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Politics & Government

Impending statewide police body cam policy voluntary

Annie Ropeik
Delaware Public Media

Attorney General Matt Denn (D) says a uniform, statewide police body camera policy is expected to be finalized in the next 30 days, but is not binding to any agency in Delaware.



The document has been a work in progress for months among top police officials and elected state officials, with some city departments already starting to use the cameras.


The document will have little teeth to force any department to follow it, with Denn saying law enforcement departments aren’t legally bound to it.

“I don’t think it’ll be necessary," he said. "I think that it is in the departments’ interests to have a uniform policy because if they don’t it’ll create issues for their departments’ cases when they come to trial.”

He roughly estimates 15,000 hours of staff time to review potential video footage, asking the budget writing Joint Finance Committee for five new employees to review it, costing more than $415,000 a year.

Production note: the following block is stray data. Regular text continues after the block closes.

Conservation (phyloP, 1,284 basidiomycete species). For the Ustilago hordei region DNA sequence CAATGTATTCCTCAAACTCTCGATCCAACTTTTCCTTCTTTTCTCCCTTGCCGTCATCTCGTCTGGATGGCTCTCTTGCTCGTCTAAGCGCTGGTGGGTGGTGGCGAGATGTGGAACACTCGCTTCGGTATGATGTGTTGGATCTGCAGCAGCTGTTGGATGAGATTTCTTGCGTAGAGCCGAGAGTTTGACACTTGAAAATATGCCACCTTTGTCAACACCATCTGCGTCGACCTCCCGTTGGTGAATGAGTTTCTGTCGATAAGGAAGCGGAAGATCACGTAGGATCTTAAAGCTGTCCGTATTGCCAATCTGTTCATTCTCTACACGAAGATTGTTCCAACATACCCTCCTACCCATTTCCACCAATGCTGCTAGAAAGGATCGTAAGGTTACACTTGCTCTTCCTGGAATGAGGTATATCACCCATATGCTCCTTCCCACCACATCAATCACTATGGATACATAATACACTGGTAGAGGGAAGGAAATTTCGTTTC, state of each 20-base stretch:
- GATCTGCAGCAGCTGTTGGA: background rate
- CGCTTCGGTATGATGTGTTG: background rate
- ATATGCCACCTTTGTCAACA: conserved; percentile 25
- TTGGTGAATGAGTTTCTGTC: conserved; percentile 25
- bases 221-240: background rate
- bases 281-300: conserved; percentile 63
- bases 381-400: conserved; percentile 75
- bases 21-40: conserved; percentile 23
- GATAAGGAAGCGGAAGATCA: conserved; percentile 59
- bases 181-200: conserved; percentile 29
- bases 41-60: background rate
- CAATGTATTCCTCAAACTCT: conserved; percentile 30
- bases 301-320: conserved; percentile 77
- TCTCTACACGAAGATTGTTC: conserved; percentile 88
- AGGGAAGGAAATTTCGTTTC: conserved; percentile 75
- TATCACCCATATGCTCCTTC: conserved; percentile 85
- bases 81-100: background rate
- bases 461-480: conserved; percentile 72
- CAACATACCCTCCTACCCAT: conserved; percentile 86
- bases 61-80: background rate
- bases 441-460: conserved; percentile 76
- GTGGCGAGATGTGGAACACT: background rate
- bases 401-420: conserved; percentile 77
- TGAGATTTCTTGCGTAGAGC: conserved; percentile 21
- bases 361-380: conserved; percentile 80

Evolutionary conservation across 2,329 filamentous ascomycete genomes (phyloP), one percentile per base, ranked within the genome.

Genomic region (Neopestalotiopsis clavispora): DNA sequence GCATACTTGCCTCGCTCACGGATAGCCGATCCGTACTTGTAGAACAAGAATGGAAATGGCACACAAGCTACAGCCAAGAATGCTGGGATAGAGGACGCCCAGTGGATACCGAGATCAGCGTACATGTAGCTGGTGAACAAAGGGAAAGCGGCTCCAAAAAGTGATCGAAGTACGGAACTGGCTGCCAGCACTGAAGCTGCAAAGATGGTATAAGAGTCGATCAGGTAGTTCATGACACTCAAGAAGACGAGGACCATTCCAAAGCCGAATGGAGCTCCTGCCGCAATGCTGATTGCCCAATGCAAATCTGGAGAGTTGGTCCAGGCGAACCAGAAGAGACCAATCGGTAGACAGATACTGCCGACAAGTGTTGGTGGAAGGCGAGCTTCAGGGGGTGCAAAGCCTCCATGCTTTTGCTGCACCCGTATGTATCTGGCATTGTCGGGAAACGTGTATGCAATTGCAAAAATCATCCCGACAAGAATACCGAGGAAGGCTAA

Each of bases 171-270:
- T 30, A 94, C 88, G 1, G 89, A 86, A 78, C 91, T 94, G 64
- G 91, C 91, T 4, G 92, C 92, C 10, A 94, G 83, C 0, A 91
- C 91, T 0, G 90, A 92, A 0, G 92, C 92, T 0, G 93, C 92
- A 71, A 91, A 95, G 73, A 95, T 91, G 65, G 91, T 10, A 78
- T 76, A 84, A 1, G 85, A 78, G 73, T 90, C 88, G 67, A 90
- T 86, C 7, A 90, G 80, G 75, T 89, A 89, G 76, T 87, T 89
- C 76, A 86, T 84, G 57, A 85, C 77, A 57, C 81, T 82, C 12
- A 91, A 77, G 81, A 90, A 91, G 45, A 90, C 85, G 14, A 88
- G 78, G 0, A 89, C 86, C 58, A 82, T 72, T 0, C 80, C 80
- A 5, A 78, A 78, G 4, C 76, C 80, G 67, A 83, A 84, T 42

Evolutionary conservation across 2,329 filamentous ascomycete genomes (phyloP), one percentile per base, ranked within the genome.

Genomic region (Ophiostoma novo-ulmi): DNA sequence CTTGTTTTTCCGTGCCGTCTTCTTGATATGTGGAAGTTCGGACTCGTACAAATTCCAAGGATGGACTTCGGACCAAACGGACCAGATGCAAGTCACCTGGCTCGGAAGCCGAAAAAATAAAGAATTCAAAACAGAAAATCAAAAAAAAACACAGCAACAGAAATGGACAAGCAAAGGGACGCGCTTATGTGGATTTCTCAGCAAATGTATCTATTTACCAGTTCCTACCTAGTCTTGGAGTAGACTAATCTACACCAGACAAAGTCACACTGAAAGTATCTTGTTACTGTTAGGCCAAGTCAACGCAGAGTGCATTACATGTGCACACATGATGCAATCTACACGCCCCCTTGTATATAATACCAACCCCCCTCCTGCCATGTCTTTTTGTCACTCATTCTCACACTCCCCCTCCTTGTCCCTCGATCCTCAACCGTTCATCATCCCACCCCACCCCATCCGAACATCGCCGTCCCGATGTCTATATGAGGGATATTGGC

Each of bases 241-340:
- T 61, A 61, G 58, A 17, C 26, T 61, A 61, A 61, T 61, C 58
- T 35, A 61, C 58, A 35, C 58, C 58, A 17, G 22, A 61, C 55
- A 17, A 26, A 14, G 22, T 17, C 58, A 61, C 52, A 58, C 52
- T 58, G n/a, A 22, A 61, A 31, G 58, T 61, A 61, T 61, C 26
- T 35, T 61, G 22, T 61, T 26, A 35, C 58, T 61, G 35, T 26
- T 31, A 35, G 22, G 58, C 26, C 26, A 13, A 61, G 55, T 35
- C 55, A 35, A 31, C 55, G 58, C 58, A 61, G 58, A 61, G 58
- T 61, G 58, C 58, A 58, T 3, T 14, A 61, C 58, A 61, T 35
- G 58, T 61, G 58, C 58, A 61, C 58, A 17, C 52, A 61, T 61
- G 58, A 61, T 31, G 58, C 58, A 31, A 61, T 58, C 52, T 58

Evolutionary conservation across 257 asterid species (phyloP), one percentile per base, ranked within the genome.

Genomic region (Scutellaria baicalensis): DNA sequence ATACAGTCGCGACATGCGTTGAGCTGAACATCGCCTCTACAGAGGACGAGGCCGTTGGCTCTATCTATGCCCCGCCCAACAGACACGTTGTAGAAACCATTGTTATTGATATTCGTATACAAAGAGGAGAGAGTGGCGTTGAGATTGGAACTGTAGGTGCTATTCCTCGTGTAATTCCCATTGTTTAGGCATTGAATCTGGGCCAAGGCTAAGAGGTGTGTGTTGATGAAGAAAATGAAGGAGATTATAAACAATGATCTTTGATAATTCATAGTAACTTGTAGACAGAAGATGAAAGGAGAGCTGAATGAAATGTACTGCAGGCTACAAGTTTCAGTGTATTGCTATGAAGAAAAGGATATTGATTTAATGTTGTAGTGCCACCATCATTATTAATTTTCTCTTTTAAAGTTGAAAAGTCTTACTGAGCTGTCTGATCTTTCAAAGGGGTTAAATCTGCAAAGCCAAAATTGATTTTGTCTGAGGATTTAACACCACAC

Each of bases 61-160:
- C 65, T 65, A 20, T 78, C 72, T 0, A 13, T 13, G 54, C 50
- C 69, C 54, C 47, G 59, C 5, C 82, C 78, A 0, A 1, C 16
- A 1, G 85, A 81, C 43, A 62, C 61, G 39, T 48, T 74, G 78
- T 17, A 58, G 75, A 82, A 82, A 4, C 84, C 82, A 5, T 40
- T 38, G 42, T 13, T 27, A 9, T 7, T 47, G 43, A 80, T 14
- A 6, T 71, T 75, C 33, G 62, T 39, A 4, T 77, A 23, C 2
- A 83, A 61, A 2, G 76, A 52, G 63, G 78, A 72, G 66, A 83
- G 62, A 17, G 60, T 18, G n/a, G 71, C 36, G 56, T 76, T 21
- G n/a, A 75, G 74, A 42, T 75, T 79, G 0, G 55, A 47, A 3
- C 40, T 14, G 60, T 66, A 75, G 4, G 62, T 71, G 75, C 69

Some state lawmakers on the committee expressed concerns over that price tag. Co-chair Sen. Harris McDowell (D-Wilmington North) questioned the need for more well-paid employees having to analyze the footage, suggesting the department partner with universities to have students review it.

Fellow co-chair Rep. Melanie George Smith (D-Bear) asked if the increased cost is worth it when prosecutors go to trial, considering police have been taking traditional notes of interviews for decades.

"Notes are great and we always relied on them...but if there's technology available, the courts have said use it and if you don't use it, you'd better say why," said State Prosecutor Kathleen Jennings.

Gov. Jack Markell (D) proposed creating one new position to oversee body cam footage for the AG's office in his recent budget presentation, but no additional workers for the Public Defender's office.

“If we didn’t get the funding and we got the footage, it would mean that our prosecutors would have that much more work to do in the same finite period of the time and it would cause the same consequences I described in the hearing as to heavier than acceptable caseloads," Denn said.

JFC will wrap up budget hearings in the beginning of March, with final mark up work scheduled for early June.

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